However, I cannot see why we would need a lot of funding to put this together – only legs 2 & 3 require input.
And one last thought – the potential race from CT to Walvis Bay that Felix-Schieder-Bieshen; JJ Provoyeur and Bjorn Geiger are promoting could be incorporated (even if it is prior). That would make a race that covers almost the entire SA coastline.
Now that is a truly great initiative which would go a long way to rejuvenating coastal ocean racing in this country.
Reader feedback would be appreciated.
Vasco da Gama Race 2015
This race was mentioned above, so it’s appropriate to give an update here.
Interest in the race is spreading far and wide very quickly. Within hours of the official documentation being released, 3 entries were received.
The first was from Rob van Rooyen who owns ‘AL Mount Gay Rum’ – a Farr 38 in Cape Town. He has dominated the sailing scene there for some seasons now, and wants to try his hand on the Vasco da Gama Race.
Anthony Bailes from Port Elizabeth sent the second entry and will be racing ‘Malgas’ his L34. I believe that he has been doing a lot of work on the boat to upgrade her into tip-top condition, while also sailing her fast and well in PE.
And not to be outdone was the Farr 38 entry received by Jon Marshall of Durban. Jon has done the race several times before and is very keen on the run to Port Elizabeth.
More entries are promised soon – so the interest is there and a bumper race can be expected.
As the race documents were released, so the official Facebook page went live. So far it has attracted more than half the ‘likes’ the race Facebook page attracted for this year’s race – so there is tons of interest out there countrywide with some very interesting enquiries having been received. Watch this space!
Follow all the news on the facebook page at: https://www.facebook.com/VascodaGama2015?ref_type=bookmark
or go the Point Yacht Club website where the NOR, Entry form and other documents can be obtained: http://www.pyc.co.za/vasco-2015/
Moth World Champs
Jof Heathcote is a well know sailor now living and working in the UK. He is a fine sailor and wiley competitor, so I suppose it came as no surprise to see that he had entered the Moth World champs. For those of you who don’t know the Moth, I suggest you go and have a look at it as it’s a seriously fast foiling dinghy – so it sails mostly out of the water.
Not just anyone can sail these craft well, as the skill level is massive, yet Jof distinguished himself at the worlds despite having only been in the boat for about six months.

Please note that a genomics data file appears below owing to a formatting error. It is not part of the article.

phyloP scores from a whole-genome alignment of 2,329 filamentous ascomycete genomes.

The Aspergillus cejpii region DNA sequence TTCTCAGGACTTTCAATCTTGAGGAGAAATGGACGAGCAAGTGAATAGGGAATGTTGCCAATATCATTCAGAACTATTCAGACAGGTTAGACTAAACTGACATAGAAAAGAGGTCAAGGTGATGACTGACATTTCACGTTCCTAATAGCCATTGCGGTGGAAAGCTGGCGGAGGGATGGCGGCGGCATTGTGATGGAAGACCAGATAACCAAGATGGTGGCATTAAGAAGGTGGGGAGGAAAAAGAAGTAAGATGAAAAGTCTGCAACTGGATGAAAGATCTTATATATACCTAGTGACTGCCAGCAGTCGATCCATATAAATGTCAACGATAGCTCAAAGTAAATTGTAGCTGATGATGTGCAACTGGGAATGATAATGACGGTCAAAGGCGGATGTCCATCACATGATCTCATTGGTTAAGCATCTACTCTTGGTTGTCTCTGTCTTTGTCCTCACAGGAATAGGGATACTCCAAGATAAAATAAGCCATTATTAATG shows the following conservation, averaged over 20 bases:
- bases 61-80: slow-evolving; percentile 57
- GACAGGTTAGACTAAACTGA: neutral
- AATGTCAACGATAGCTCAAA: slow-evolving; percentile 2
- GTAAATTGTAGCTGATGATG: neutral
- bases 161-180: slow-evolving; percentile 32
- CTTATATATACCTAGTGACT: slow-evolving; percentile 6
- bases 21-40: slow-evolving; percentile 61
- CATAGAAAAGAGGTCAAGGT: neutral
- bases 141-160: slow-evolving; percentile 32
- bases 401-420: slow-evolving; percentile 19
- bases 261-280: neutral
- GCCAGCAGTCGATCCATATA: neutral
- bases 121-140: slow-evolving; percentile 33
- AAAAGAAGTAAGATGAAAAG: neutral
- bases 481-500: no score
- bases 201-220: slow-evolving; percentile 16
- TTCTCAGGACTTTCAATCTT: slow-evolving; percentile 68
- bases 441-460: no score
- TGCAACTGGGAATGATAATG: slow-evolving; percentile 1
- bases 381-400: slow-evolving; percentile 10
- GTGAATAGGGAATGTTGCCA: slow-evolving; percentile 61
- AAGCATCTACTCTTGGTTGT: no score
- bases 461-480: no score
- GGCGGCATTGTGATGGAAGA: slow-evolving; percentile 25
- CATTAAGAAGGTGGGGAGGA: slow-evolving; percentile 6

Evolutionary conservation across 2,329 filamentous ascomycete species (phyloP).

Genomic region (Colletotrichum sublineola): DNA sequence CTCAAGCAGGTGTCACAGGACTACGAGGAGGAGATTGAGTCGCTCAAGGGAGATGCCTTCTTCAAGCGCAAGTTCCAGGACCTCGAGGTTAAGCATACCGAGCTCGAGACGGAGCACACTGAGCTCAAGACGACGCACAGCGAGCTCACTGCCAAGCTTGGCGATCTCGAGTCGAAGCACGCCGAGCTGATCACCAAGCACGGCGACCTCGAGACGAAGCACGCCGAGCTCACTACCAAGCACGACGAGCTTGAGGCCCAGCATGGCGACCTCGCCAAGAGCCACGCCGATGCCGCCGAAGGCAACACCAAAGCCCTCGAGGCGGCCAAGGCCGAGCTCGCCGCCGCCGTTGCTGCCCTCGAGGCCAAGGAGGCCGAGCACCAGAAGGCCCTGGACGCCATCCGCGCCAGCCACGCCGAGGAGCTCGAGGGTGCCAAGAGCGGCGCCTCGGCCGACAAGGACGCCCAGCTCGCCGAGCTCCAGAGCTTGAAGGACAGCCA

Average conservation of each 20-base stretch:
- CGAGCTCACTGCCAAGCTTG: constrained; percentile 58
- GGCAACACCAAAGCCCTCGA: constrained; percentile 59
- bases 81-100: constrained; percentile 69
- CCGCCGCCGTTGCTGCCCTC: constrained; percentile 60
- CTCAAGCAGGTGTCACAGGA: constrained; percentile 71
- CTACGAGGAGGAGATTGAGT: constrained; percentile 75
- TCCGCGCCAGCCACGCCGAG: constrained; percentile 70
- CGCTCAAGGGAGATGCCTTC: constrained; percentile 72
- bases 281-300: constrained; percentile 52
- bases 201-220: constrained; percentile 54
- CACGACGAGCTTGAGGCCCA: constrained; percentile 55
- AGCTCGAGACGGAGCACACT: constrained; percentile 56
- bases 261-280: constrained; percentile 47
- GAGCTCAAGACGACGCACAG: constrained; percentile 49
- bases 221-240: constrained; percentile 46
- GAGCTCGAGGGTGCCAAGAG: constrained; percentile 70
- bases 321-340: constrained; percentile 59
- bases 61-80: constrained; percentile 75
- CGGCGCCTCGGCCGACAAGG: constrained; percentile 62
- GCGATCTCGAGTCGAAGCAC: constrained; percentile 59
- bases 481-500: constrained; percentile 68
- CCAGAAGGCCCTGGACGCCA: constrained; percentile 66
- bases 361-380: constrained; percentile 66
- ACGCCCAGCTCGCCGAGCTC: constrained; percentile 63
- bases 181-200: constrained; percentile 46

At the Nationals immediately prior to the Worlds only 3 races were sailed due to the light winds. Despite having picked up a Black Flag in race 2, he still finished 53rd out of 104 boats.
The worlds saw all the big guns come out and the fleet swelled to 133 boats. It’s very fast and intense racing and he put together a mixed bag of results; enough to hang on to 35th overall. Jof said he was slow enough to be miles behind the top guys, but fast enough to be in front of exactly half the gold fleet. An awesome result.
“It was a fantastic experience; a real step up from any of my previous sailing. A top quality fleet that due to the nature of the boats does not have the same cut-throat attitude on the course as is seen in many other (Olympic) classes. And besides that, they are just really fun boats to sail (even though it was a relatively slow week and my top speed was only 24knots)” he said.
In an article he has written for the September issue of SAILING Magazine, a comment he made is one which is very appropriate to sailing in this country. He said: “They are amazing and getting myself a Moth has totally reinvented sailing for me”.
Sailing in this country so desperately needs new and exciting classes to ‘reinvent’ sailing for so many.
Reinvent sailing in this country is another challenge entirely, and reader thoughts are most welcome (email@example.com).
I Like This!
May your ANCHOR be tight, your CORK be loose, your RUM be spiced and your COMPASS be true. anon
The NSRI is always in needs of funding as it has some expensive equipment to maintain. Plus the costs of offering a Sea Rescue service nationally, and inland, is expensive.
While I can only always implore people to give generously, it is worth knowing that all merchant ships which call at ports in South Africa are levied R250 which goes directly to the NSRI.
My only question is – why such a small amount?
But, every little bit helps the NSRI, so that R250 is very welcome.
Some Boating Humour
The skipper is always right. Misinformed perhaps, sloppy, crude, bull headed, fickle, even stupid, but never wrong.
We have all sailed with ‘skippers’ like that I am sure?
If readers have any anecdotes and experiences of the above, please share them with “Talking Sailing” (firstname.lastname@example.org).
Most of us know that to compete in a Championship one has to be a member of the class association. Rules vary from class to class as some require the owner AND helmsman to be members, and other different combinations.
The reason for mentioning this is that at a recent event some competitors were not members of the Class Association, and were in the medals. There are grounds for disqualification here, although the intention of this is to remind all sailors to be aware of Class Rules – whatever they are.
The L26 Class recently released the following on this subject:
L26 Class Membership – Important
Aside from the Lipton Challenge, please be aware that the L26 Class membership requirements HAVE to be complied with if a boat is to compete in a Class Race. This is standard practice for class racing anywhere in the world. So please, make sure you comply with the L26 Class membership conditions BEFORE entering any L26 Class race or regatta.
Sailors who try to enter events without proper proof that their boat’s eligibility requirements have been met put unnecessary pressure on regatta organisers and can even put the regatta in jeopardy. We have seen this in this country during the past year.